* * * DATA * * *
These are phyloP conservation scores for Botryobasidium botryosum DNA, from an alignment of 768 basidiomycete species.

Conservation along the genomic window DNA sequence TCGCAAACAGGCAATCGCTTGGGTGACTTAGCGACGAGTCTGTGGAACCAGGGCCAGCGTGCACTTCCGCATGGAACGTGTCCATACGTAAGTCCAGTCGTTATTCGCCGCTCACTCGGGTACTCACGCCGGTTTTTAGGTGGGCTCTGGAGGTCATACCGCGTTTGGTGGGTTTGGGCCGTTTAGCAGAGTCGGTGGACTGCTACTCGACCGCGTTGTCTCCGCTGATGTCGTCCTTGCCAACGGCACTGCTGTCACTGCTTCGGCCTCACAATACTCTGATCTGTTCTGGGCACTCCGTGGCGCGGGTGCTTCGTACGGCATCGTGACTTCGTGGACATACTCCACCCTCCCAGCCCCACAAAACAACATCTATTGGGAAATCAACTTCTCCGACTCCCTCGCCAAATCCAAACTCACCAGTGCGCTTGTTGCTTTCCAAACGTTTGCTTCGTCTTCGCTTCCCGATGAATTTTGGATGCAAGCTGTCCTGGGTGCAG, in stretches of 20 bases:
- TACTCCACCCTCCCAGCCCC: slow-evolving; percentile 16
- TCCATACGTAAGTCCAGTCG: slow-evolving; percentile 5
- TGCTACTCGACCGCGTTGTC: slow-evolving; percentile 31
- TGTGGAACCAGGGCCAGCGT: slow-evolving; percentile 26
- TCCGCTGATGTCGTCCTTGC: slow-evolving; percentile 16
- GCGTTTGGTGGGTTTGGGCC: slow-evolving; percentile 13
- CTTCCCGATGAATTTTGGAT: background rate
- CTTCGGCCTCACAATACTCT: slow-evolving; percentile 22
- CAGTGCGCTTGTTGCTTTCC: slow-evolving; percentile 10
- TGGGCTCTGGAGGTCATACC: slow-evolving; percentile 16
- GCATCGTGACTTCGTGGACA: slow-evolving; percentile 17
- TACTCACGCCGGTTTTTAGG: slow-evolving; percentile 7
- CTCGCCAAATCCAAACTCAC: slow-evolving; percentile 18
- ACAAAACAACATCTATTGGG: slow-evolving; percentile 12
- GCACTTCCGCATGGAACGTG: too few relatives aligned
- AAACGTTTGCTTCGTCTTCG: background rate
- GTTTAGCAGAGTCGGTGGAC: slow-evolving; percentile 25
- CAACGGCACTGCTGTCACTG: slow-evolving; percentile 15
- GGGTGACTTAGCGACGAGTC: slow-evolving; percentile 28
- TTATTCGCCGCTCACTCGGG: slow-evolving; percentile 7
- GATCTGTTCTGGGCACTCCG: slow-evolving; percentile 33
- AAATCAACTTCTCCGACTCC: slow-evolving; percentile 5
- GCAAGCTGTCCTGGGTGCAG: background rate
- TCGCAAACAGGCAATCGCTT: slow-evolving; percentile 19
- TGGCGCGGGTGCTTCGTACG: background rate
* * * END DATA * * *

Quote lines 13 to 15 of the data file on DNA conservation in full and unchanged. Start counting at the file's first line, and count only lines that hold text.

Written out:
- GCATCGTGACTTCGTGGACA: slow-evolving; percentile 17
- TACTCACGCCGGTTTTTAGG: slow-evolving; percentile 7
- CTCGCCAAATCCAAACTCAC: slow-evolving; percentile 18